Tuesday, 19 March 2013 10:47

A Plant for All Seasons

Newly emerged leaves of Ricinis Communis give shape texture and colour before the flowers. Newly emerged leaves of Ricinis Communis give shape texture and colour before the flowers.

In small gardens everything is up close and personal and easily seen.

Plants have to earn their keep and perform well throughout the year to justify the space they take up.  For me, plants that are star performers don’t just have beautiful flowers, but offer a number of other qualities to continue interest before and after their main flowering period, such as:

  •     Colourful stems – especially in winter
  •     Buds – e.g. fluffy, prickly, beautifully coloured
  •     Interesting new shoots in spring
  •     Leaf shape and colour – e.g. deciduous, evergreen 
  •     Leaf texture – e.g. rough, smooth, shiny, hairy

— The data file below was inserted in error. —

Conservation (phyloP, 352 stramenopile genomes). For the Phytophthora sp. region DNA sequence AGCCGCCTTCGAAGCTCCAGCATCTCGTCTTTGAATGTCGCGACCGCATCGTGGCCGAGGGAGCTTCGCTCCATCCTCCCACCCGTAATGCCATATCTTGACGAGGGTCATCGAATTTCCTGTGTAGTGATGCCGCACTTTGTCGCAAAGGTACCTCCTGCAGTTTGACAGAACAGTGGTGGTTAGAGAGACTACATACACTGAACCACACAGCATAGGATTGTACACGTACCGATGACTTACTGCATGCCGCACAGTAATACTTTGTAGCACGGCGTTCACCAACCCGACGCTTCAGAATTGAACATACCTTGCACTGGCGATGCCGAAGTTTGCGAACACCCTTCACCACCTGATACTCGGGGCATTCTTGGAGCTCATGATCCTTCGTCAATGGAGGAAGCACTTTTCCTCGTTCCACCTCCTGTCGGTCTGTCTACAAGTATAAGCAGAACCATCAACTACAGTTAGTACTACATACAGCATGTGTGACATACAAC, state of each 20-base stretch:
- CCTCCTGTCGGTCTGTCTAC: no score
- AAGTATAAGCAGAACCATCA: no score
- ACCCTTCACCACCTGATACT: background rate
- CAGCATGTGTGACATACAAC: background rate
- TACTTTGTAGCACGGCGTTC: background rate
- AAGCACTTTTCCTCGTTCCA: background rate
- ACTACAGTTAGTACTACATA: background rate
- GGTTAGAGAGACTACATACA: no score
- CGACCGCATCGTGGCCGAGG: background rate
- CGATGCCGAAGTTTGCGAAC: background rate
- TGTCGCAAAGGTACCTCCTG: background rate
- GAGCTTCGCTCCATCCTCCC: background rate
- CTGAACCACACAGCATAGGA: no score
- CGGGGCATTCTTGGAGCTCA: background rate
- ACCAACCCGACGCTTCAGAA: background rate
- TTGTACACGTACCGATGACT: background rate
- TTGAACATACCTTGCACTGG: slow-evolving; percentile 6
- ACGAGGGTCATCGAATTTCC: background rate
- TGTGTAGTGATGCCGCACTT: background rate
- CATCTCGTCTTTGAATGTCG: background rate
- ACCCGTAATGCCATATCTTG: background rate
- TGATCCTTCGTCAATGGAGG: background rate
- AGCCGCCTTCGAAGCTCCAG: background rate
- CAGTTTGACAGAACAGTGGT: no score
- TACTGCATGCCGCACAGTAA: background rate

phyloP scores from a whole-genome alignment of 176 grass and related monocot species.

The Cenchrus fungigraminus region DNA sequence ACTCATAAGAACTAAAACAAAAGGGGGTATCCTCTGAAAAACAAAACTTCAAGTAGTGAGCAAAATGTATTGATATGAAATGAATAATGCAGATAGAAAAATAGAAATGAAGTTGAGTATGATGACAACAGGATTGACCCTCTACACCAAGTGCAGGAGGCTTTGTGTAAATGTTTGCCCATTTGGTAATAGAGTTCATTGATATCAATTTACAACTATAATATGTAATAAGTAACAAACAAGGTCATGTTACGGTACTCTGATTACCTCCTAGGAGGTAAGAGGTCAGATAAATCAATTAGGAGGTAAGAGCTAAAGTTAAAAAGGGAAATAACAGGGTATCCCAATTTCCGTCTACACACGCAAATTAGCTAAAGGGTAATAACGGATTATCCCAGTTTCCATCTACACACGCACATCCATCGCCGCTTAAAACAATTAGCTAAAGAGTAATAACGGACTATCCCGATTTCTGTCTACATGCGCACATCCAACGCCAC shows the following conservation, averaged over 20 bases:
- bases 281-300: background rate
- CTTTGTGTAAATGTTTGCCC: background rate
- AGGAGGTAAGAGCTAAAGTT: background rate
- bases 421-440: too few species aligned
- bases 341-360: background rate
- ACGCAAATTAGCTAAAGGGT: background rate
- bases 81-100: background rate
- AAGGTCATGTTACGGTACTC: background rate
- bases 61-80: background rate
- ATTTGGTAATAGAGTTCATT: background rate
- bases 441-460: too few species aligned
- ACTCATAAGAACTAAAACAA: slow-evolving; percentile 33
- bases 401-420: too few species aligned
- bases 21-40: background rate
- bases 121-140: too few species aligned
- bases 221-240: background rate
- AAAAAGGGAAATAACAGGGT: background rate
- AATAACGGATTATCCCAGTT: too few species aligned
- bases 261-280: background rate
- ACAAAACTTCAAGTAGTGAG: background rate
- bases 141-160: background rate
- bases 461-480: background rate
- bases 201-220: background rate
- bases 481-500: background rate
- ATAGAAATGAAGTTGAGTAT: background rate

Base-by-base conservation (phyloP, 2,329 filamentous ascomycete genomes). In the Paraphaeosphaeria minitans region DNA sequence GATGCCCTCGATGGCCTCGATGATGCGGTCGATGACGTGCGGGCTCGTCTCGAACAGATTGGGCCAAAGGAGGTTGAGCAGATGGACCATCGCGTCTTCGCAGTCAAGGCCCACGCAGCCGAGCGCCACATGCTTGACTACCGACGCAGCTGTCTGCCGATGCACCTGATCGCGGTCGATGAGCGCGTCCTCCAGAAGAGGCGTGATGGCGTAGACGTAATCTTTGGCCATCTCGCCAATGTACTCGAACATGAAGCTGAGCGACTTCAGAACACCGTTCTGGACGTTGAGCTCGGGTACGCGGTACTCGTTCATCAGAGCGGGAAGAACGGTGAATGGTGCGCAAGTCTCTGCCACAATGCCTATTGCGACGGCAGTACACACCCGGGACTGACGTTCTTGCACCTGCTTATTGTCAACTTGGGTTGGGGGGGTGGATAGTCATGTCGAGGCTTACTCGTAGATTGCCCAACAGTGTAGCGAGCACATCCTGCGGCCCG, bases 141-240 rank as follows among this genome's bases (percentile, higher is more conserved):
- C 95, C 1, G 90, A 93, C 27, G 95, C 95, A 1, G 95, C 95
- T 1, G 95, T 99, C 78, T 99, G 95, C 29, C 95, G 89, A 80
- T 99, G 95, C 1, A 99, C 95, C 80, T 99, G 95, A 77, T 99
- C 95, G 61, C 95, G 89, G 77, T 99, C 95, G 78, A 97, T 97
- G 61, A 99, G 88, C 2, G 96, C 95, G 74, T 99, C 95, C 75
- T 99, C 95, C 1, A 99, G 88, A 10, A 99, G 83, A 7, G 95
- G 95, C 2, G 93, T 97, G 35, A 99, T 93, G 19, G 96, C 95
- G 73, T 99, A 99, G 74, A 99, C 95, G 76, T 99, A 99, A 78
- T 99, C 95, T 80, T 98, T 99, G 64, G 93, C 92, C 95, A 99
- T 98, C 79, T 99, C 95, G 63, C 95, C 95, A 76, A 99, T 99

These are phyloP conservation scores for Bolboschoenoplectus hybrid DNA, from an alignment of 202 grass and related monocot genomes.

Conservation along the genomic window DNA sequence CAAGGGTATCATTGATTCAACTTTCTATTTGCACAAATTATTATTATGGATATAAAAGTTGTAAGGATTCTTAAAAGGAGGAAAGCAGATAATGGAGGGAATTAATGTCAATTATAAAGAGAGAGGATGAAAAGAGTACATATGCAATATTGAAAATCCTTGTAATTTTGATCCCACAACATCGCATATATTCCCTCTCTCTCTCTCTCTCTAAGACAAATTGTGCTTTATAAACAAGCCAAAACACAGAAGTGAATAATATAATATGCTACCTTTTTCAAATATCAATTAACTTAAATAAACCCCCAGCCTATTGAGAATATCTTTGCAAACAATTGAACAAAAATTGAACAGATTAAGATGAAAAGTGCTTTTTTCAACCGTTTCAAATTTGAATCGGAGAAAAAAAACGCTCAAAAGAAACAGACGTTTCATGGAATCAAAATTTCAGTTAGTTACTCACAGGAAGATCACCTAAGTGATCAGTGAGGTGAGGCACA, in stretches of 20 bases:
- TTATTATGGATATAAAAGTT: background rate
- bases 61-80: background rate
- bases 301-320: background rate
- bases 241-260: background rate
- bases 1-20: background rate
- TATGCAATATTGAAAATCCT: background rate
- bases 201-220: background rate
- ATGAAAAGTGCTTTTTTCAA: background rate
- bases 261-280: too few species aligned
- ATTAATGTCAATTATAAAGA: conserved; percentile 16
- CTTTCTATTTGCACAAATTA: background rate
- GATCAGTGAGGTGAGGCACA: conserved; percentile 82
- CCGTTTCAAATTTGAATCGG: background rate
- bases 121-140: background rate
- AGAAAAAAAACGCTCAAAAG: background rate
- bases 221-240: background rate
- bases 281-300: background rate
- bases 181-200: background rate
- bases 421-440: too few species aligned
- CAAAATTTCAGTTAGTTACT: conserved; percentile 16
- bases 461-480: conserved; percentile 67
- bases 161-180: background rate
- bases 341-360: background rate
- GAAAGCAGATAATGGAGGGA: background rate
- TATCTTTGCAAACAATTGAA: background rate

•     Autumn colour - e.g. leaves that change to yellow, orange, red
  •     Decorative seed-heads
  •     Fruits – edible or not
  •     Scent – what sort and at what time of day
  •     Flowering period – short but sweet, or long and lingering
  •     Last but not least – how resilient is the plant?  Is it likely to suffer from slugs and snails?  Get diseases?  Lose its shape?

It’s easy to be seduced by a pretty flower in the garden centre, but it’s worth doing a bit of research before you go as this will help identify the star performers, the plants that will perform for your particular conditions (soil, aspect etc.) and those that will work well in combination with plants you already have.  Looking at pictures of a plant at different times of the year makes it much easier to see what all that it has to offer and when.


Do be choosy; all plants are not created equal, and performance between plants of the same species can vary a lot. The Award of Garden Merit (AGM) given by the RHS is a useful indicator that a plant will do what it says on the tin, but nothing beats your own research.

  • © Jane Jordan Gardens 2018